Supercedure Number 1 desirable trait

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Beesnaturally

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All well and good until she can't mate due to poor weather or gets picked off by a swallow, do you attest that to bad genes and requeen that colony with a queen from a luckier hive?

The Race Is Not Always to the Swift, Nor the Battle to the Strong; But That Is the Best Way to Bet​


Yes, the flight competition is, for both queen and drones, in my view a critical part of the local population's health-seeking process.
 
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rolande

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Rolande, I suspect that also responds to most of your questions; but tell me if not.
@Beesnaturally , no, I only had one question (the other part of my post was a statement of fact).

what size prime swarms do your colonies throw? Only asked because you mentioned that they don't send out large swarms so I'm just curious as to your observations.
 

Frizzaldo

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The Race Is Not Always to the Swift, Nor the Battle to the Strong; But That Is the Best Way to Bet​


Yes, the flight competition is, for both queen and drones, in my view a critical part of the local population's health-seeking process.
Are you able to breed bees that can dodge swallows?
 

Beesnaturally

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@Beesnaturally , no, I only had one question (the other part of my post was a statement of fact).

what size prime swarms do your colonies throw? Only asked because you mentioned that they don't send out large swarms so I'm just curious as to your observations.
I don't observe many. I expect they are typical. So I'm reasoning from the other end. The more then they are stacked with hatching brood and ready cells, and the less they swarm out, and the fewer years they swarm in... and the smaller the prime swarms, and the more they supercede smoothly.... They more they will tend to come to my attention as potential breeders as good year on year go-getters.
 

Beesnaturally

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Are you able to breed bees that can dodge swallows?
We don't have many swallows nowadays. But when we did, and before we screwed with them, clearly natural process ensured queens dodged swallows.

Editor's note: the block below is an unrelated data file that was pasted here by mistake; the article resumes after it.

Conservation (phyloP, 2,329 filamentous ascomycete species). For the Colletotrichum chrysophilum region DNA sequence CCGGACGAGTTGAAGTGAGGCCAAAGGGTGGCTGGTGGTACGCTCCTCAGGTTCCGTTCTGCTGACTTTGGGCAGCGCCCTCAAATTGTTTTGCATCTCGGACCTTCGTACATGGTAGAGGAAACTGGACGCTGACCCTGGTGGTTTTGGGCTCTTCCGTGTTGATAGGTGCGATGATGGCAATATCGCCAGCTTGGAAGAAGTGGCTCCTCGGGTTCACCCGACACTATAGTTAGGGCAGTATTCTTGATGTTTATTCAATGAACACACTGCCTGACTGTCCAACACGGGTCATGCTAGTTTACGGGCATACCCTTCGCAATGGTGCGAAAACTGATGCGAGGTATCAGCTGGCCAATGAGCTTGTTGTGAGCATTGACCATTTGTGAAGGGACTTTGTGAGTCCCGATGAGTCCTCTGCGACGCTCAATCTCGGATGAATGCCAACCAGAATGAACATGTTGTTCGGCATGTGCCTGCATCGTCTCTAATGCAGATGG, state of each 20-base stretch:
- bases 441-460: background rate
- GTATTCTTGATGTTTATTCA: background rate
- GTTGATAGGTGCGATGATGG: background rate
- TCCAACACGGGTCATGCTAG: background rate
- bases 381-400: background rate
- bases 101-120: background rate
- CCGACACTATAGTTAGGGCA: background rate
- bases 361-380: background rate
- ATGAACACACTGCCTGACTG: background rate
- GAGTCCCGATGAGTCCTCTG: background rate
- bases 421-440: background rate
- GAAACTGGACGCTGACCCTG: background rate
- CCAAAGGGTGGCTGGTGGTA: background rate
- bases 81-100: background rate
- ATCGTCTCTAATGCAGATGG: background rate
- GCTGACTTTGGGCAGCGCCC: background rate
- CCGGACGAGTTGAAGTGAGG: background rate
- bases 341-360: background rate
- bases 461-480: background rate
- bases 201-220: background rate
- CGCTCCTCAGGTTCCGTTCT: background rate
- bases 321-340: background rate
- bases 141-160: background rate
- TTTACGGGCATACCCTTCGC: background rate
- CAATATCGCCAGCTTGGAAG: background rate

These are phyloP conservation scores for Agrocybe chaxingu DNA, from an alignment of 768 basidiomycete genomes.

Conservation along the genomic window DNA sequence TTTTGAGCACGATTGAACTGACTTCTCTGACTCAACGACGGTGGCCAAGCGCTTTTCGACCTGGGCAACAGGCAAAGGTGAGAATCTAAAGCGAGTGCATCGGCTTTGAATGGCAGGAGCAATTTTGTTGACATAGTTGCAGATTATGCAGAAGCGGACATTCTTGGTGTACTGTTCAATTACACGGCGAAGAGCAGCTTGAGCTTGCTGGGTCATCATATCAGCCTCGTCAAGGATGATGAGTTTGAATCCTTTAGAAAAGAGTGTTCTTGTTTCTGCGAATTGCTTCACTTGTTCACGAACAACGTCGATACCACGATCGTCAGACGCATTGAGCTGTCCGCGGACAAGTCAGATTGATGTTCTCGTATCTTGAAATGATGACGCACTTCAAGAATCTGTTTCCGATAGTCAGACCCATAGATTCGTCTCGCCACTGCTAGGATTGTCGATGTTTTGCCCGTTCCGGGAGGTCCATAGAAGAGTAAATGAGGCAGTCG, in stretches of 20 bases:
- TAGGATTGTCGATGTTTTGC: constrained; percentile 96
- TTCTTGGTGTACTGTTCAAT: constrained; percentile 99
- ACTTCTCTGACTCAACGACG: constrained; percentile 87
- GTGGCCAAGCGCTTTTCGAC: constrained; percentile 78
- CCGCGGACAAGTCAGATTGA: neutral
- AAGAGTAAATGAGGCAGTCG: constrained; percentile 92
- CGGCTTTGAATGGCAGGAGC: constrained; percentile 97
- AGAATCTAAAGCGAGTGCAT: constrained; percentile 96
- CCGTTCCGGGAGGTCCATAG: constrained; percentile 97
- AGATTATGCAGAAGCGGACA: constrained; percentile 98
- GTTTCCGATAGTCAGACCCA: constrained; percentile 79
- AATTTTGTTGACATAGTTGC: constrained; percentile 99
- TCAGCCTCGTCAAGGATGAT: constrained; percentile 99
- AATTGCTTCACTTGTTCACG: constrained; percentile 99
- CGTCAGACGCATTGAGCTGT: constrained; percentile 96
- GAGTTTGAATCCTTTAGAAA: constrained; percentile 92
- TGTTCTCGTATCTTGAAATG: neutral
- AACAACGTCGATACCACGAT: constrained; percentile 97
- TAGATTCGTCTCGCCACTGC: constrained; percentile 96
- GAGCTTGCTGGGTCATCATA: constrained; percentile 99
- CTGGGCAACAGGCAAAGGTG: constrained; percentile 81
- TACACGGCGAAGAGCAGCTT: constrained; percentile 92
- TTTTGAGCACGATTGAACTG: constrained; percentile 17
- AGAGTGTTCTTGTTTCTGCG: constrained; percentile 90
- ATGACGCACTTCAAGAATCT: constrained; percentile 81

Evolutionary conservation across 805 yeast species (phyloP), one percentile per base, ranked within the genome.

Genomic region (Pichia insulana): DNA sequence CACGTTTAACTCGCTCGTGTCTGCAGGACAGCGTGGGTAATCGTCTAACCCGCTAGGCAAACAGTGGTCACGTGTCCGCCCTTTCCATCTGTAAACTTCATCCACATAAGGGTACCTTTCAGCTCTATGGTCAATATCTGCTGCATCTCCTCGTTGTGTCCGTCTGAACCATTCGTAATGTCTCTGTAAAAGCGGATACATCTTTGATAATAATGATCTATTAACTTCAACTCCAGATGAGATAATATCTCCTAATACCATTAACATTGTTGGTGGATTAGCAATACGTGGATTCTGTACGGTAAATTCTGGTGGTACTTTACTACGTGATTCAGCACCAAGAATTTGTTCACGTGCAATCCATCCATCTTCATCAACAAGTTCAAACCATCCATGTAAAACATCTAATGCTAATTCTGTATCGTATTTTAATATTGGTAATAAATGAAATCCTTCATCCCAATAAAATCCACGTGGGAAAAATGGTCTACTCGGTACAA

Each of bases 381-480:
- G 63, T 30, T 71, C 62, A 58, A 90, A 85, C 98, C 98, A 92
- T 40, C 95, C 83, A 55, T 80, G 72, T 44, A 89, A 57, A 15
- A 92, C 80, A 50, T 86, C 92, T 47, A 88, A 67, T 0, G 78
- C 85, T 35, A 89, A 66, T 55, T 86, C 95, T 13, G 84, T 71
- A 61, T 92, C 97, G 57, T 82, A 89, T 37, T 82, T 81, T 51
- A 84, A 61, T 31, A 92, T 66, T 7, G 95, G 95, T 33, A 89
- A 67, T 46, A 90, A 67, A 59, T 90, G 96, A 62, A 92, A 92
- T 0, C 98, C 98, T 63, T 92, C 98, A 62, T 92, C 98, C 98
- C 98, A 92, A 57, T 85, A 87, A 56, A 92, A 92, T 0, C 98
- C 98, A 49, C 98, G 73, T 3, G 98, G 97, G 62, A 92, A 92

In fact the swallows can be seen as an agent of health.
 
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drex

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You mean like typhoid?
 

Beesnaturally

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You mean like typhoid?
If bees sufferered from typhoid, but some bees didn't (and none-one 'helped' them), pretty soon all bees would be immune from typhoid.

(This relies on resistance or tolerance to typhoid being a heritable trait: almost everything is one way or another.)

The concept you really need is 'pressure'. In nature populations only overcome challenges when they are pressured to do so. No typhoid, no pressure to develop resistance to typhoid. No hunting birds, no pressure the maintain behaviours to avoid hunting birds.

So, yes. Like typhoid.
 
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Hebeegeebee

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I am happy to see supercedure, there's no reason why queens should not be well-fed and if a colony has gone all season without swarming and supercedes or even supersedes, that's fine by me.
 

Beesnaturally

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Or...... they go extinct.
I think that's unlikely. They've survived and gained defensive behaviours for twenty thousand times one thousand years. Without any help from humans. Certainly mine show no sign of going extinct.
You are misunderstanding evolutionary pressure, but that's not surprising as its a bit of an obscure and specialist concept. Every population of everything that lives does so within the ever-shifting constraints of its environment. It thus always pressured in multiple ways, and responds by making each new generation out of those individuals that do best in the environment of the day.

I don't suppose that helps?
 

B_north

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No, I was not talking about bees necessarily going extinct but other species when faced with pressure have not always overcome it, they have succumbed.
 

Beesnaturally

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No, I was not talking about bees necessarily going extinct but other species when faced with pressure have not always overcome it, they have succumbed.
Yes. Meteorites and humans seem best at making the environmental changes that are too intense and rapid to cope with.

More seriously, yes, still, but it happens surprising rarely in nature. Many extinctions of the past I understand were a case of evolving to become new species, which aren't really extinctions. Very rapid and intense population falls are surprisingly common. A species can be reduced to 5% of its prior population, and bounce back to where it was within a few years. Of course its faster with fast-reproducing species.
 

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